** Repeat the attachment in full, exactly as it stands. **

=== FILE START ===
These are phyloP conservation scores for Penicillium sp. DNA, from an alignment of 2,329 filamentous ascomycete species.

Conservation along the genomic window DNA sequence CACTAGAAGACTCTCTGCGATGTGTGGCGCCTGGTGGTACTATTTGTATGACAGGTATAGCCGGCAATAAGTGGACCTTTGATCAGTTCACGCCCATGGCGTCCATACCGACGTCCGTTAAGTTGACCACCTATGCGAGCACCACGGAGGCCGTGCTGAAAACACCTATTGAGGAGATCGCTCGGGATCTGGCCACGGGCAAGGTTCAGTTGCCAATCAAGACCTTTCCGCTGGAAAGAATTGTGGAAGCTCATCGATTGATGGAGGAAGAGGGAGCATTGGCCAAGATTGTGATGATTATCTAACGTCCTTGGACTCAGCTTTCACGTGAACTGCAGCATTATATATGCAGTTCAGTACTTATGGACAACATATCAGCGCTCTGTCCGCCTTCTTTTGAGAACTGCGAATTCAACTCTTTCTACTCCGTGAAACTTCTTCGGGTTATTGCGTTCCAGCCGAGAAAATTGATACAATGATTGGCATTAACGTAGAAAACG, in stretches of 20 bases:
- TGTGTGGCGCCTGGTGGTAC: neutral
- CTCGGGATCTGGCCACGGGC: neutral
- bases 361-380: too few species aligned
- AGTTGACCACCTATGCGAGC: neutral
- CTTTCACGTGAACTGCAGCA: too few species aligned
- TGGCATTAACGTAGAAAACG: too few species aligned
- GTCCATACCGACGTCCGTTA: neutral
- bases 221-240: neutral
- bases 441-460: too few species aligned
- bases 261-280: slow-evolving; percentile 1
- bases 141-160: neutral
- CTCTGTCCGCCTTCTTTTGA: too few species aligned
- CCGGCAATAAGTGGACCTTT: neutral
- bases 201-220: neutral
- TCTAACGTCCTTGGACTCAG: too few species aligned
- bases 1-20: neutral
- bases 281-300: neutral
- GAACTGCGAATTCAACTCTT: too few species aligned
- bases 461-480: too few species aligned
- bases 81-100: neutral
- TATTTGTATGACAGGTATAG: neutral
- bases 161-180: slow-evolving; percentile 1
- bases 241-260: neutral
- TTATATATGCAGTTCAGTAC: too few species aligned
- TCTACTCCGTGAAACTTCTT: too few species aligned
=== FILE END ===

These are phyloP conservation scores for Penicillium sp. DNA, from an alignment of 2,329 filamentous ascomycete species.

Conservation along the genomic window DNA sequence CACTAGAAGACTCTCTGCGATGTGTGGCGCCTGGTGGTACTATTTGTATGACAGGTATAGCCGGCAATAAGTGGACCTTTGATCAGTTCACGCCCATGGCGTCCATACCGACGTCCGTTAAGTTGACCACCTATGCGAGCACCACGGAGGCCGTGCTGAAAACACCTATTGAGGAGATCGCTCGGGATCTGGCCACGGGCAAGGTTCAGTTGCCAATCAAGACCTTTCCGCTGGAAAGAATTGTGGAAGCTCATCGATTGATGGAGGAAGAGGGAGCATTGGCCAAGATTGTGATGATTATCTAACGTCCTTGGACTCAGCTTTCACGTGAACTGCAGCATTATATATGCAGTTCAGTACTTATGGACAACATATCAGCGCTCTGTCCGCCTTCTTTTGAGAACTGCGAATTCAACTCTTTCTACTCCGTGAAACTTCTTCGGGTTATTGCGTTCCAGCCGAGAAAATTGATACAATGATTGGCATTAACGTAGAAAACG, in stretches of 20 bases:
- TGTGTGGCGCCTGGTGGTAC: neutral
- CTCGGGATCTGGCCACGGGC: neutral
- bases 361-380: too few species aligned
- AGTTGACCACCTATGCGAGC: neutral
- CTTTCACGTGAACTGCAGCA: too few species aligned
- TGGCATTAACGTAGAAAACG: too few species aligned
- GTCCATACCGACGTCCGTTA: neutral
- bases 221-240: neutral
- bases 441-460: too few species aligned
- bases 261-280: slow-evolving; percentile 1
- bases 141-160: neutral
- CTCTGTCCGCCTTCTTTTGA: too few species aligned
- CCGGCAATAAGTGGACCTTT: neutral
- bases 201-220: neutral
- TCTAACGTCCTTGGACTCAG: too few species aligned
- bases 1-20: neutral
- bases 281-300: neutral
- GAACTGCGAATTCAACTCTT: too few species aligned
- bases 461-480: too few species aligned
- bases 81-100: neutral
- TATTTGTATGACAGGTATAG: neutral
- bases 161-180: slow-evolving; percentile 1
- bases 241-260: neutral
- TTATATATGCAGTTCAGTAC: too few species aligned
- TCTACTCCGTGAAACTTCTT: too few species aligned